Jane The Virgin Season 3, Episode 14 Recap: "Chapter Fifty-Eight"

Photo: Courtesy of The CW.
And we’re back! It genuinely feels like it’s been three years, which makes me think the time jump should’ve been coordinated with this brief hiatus. But then we would’ve been left with the death of Michael for well over a month. Anyways, Jane the Hot Mess Mama is back, and this week’s episode focuses on insecurities.
At least until the final 15 minutes or so, this was a weak episode that demonstrated the flaws in the time jump. The Petra versus Jane thing has been done so many times in so many different ways, and while I love seeing a story line about moms on television, this feels a little forced. We’ve seen so many scenes with Jane and Petra being there for each other. We already know they’ll always compete with each other, so it feels a bit redundant and kind of boring. Also, hitting us with an election story line? Too soon, guys. Too. Soon. I needed the Narrator’s happy place just as much as he did.
It was also kind of disappointing that this episode centers on an election only to end with neither Jane or Petra winning it. It was huge accomplishment for Petra, who confronted her insecurities about being a mom (and a dragon) by opting out, and a huge accomplishment for Jane for quitting something, but still didn’t bring anything very new to the table.
But, as always, the writers of this show won me over in the last act. It’s almost as if they intentionally bore me as a distraction for what’s to come. There were some great character moments in the end, especially for the Villanueva ladies.
It feels like it’s been a while (three years!) since Abuela has had some story line of her own. Go Abuela! Abuela’s insecurities are about her looks and her personality: She doesn’t think Jorge would ever think of her in any other way than a co-worker. So she listens to Xo and Jane’s kind of terrible advice and gives in to their makeover. And turns out, she didn’t really need it. Despite her awkward fall on her trip to pick up her check, he still asks her out. It’s almost as if she didn’t need the makeover all along! I wish I had seen this episode years ago, because I totally dressed up to go pick up a check when I knew my crush was going to be there. I didn’t fall, but I think it was obvious so just as embarrassing.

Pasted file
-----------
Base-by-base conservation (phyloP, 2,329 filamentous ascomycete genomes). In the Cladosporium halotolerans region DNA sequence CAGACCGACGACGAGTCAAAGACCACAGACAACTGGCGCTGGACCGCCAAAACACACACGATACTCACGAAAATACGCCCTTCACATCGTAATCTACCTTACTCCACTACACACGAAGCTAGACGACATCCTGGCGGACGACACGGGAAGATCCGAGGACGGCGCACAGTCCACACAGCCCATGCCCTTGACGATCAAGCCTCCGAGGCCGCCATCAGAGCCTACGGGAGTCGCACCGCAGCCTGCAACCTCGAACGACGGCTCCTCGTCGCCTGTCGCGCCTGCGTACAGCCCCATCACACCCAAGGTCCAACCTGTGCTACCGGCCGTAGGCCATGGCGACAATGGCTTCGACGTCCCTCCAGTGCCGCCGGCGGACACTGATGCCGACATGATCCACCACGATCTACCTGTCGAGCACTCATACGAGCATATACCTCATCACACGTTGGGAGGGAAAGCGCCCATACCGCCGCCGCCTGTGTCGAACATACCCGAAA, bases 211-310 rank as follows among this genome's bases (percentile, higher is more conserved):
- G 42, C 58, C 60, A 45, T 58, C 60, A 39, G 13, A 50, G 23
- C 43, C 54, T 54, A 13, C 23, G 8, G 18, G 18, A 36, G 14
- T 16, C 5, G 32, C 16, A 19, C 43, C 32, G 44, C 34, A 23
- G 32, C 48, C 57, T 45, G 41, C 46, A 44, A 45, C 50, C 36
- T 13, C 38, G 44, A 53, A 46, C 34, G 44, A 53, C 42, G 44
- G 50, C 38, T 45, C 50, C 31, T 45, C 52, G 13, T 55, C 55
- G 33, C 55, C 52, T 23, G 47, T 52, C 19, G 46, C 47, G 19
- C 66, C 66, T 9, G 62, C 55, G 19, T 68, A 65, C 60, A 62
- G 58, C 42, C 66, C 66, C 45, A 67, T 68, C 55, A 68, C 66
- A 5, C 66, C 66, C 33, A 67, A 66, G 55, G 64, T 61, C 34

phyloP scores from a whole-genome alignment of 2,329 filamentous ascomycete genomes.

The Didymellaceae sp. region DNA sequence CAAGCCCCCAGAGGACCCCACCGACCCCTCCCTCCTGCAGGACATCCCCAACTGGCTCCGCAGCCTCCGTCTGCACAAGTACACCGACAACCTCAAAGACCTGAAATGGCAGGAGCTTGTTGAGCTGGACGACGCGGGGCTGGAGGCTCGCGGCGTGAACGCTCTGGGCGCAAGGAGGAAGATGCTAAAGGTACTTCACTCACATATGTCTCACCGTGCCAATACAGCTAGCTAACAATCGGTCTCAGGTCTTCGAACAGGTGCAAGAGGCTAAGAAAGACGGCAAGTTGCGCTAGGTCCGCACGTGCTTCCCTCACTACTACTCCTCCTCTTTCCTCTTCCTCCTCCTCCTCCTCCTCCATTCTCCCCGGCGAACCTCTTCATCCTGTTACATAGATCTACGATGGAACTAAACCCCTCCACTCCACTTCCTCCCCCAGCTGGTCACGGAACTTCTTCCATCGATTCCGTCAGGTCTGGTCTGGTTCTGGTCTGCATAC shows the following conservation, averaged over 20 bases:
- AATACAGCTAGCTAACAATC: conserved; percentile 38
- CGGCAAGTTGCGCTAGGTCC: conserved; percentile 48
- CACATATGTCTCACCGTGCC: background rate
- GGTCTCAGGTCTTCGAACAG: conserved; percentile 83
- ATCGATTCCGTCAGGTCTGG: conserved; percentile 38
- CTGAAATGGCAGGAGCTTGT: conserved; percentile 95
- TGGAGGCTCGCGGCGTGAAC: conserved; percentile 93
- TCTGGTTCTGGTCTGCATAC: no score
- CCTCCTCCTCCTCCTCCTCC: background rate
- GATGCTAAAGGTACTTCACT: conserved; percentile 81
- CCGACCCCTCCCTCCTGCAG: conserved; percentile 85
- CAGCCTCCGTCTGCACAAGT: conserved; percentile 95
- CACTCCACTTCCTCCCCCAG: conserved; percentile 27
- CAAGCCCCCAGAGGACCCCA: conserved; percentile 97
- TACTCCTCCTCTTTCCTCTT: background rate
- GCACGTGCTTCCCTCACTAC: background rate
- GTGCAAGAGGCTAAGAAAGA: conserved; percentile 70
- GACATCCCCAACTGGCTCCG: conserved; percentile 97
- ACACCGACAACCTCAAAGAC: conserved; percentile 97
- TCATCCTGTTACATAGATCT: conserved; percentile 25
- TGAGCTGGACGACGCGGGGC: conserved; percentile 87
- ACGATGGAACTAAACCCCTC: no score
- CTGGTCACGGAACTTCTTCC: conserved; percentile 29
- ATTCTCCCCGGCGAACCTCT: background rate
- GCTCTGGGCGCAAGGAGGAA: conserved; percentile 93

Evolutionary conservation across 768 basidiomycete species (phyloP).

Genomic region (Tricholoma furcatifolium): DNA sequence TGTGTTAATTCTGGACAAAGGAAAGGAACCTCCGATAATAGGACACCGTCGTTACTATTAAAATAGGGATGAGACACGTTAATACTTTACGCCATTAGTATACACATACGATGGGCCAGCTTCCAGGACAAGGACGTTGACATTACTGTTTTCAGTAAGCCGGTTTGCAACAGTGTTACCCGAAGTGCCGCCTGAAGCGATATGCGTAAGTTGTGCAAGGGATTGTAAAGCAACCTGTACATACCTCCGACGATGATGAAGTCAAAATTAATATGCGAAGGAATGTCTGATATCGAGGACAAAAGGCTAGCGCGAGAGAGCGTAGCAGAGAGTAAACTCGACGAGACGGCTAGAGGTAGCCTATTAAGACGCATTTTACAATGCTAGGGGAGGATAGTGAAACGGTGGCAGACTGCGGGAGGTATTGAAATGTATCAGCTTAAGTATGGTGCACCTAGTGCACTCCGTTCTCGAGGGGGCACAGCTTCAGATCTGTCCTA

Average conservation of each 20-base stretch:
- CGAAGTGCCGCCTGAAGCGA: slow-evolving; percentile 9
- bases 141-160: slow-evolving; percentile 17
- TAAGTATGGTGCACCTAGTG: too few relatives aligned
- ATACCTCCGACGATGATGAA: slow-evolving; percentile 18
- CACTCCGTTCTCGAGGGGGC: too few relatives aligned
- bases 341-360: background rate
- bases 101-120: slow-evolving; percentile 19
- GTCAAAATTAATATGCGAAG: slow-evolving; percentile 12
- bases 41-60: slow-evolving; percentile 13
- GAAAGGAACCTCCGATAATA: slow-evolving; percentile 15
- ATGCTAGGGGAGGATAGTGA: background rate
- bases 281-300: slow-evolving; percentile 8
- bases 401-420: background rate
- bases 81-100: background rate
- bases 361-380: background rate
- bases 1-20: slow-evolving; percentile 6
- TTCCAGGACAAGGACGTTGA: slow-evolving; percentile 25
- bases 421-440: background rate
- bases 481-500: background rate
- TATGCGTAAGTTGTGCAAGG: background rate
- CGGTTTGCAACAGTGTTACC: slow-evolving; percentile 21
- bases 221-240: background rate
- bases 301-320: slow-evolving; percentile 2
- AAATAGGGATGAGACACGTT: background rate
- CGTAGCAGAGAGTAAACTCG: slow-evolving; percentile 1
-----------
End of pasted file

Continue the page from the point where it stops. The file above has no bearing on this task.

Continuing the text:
Rogelio is insecure about his looks and the way people perceive him, as always. But he’s also insecure about his relationship with Xo. Bruce’s purposeful sent him so over the edge that he asks Mateo, a 4 year-old, if he thinks his abuela is happy. Which is adorable but awful, though Rogelio meant well. He just cares for Xo so much that he was genuinely asking his thoughts. The good thing is that Rogelio’s chat with Mateo is working in his favor: It is what drove Xo to confront the insecurities she had about her relationship with Bruce in front of Bruce.
I really hope this isn’t the last of Bruce. He started growing on me, and I think the dynamic of him still being Rogelio’s lawyer in the trial will make for some great moments in the episodes to come.
This is the part where I try to remember what I forgot to talk about. Oh, Jane. Jane! Jane becomes edgy for a few minutes! Jane wears a pantsuit! Jane doesn’t cry when she tells Alex (and his 2004 haircut) about Michael’s death. And Mateo doesn’t have any trauma! Jane is ready to date again — and this will be entertaining, because #TeamRafael. Oh, and Zen Rafael’s insecurity? He doesn’t want to go back to prison. But who does?
Also, just remembered that this episode ended with Petra and Rafael hooking up, season 1 style. This is weird, and I feel kind of bad for Chuck. First Petra moved human remains onto his hotel property, and now she’s going back to her ex, who is very, very, very attractive — especially with that stubble.
Additional note: I think Alex is great despite the 2005 haircut, but it bothered me intensely that he talks to Jane for at least two minutes without telling her about the lice alert. Lead with that, Alex!
Pictured: Justin Baldoni as Rafael and Yael Grobglas as Petra.
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